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Never A Dull Moment


by Lillian Csernica on October 26, 2014

 

 Monday — Did one last copy edit on Sword Master, Flower Maiden before I emailed the manuscript to my agent.  Does the story work?  Will she like it?  The waiting begins.

 

 

Tuesday —  Chris and I took John to see his neurologist for a checkup.  We discussed John’s medications and the difficulties he’s having with his schoolwork.  The doctor was not happy to hear about the communication trouble we’ve been having with the various people who help John at school.  The doctor’s orders: “Less homework, more social interaction.”

 

Wednesday — John’s triennial IEP.  He’ll be sixteen at the end of next month, so that means this was the last triennial he would have before he graduates.  That being the case, the school officials did all the appropriate assessments to compare those results with the assessments done when John was thirteen.  This meeting took three and a half hours.  Chris and I brought a letter from the neurologist giving his orders.  I had copies of emails I’d exchanged with John’s caseworker/teacher.  I asked for John’s one to one aide to be present.  I went in there with a list of questions and concerns and I walked out with every single one of them answered and addressed.  That was essential.  We’re facing John’s “transition,” which means we have to start looking at how he will function in the community once he graduates from high school.  This is stirring up all kinds of conflicting emotions inside me.  It’s not easy to focus and make long term decisions.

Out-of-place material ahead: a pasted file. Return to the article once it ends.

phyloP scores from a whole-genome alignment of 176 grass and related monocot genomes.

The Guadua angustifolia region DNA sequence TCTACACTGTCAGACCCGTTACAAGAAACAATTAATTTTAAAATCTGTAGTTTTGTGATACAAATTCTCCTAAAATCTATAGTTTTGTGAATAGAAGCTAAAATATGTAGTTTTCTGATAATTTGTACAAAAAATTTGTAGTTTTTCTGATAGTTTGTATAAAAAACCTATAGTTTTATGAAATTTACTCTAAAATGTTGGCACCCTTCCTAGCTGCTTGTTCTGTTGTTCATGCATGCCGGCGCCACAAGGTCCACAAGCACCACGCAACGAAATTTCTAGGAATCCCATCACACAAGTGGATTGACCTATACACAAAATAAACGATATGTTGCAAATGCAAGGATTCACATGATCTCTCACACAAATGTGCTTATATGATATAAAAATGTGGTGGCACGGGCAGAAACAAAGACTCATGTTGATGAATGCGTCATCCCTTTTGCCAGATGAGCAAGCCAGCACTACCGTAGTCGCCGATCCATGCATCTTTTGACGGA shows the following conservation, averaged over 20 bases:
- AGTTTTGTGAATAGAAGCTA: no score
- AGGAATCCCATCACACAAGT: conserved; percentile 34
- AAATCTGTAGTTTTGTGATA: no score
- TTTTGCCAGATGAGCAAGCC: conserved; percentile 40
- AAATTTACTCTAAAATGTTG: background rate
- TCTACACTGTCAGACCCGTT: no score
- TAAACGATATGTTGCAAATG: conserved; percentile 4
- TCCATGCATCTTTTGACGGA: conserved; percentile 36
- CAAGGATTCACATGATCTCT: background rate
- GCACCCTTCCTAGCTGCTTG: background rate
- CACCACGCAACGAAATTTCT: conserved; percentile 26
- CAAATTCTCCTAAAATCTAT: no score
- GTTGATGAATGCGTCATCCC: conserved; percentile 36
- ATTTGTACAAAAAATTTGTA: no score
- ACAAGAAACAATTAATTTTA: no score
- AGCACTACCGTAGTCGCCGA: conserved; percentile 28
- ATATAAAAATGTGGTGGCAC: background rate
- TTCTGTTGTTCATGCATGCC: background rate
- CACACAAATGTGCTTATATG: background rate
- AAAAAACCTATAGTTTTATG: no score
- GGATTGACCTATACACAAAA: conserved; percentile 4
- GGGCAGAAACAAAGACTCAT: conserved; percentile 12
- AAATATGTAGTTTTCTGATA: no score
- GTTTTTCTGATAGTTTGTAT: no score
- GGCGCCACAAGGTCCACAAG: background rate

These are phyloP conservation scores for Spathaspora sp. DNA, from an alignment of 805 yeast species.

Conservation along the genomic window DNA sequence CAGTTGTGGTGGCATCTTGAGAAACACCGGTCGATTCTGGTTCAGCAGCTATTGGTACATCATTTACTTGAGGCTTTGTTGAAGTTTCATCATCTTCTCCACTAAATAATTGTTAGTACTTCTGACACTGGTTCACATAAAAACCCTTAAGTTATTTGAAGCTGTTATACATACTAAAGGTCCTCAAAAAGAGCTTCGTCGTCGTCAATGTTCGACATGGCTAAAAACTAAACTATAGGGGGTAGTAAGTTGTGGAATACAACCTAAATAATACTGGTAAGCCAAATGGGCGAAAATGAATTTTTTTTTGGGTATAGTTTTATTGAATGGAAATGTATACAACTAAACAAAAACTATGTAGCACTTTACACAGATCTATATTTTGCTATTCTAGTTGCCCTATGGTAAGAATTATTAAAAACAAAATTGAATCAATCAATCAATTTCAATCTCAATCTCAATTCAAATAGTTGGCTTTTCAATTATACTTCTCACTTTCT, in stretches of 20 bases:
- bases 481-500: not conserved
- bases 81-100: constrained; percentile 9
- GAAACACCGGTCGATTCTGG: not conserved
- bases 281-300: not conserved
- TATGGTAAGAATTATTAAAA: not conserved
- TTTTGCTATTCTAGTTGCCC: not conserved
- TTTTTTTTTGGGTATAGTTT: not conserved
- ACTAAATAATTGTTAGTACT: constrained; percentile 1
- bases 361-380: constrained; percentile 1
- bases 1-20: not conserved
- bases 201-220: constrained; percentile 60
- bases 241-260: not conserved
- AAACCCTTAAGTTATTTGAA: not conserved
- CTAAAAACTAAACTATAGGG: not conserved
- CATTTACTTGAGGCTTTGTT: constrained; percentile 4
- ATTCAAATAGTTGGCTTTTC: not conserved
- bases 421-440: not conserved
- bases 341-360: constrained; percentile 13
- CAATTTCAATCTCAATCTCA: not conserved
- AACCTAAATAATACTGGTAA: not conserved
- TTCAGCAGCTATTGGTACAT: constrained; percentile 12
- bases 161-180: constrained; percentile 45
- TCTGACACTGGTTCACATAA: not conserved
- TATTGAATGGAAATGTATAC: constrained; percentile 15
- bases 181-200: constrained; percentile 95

Thursday — I had an appointment with my new therapist.  Good timing on that one, right?

 

 

Friday — Another appointment, this one with my psychiatrist.  He thinks I’m doing pretty well handling the daily ups and downs around here, to say nothing of the big stuff like the IEP.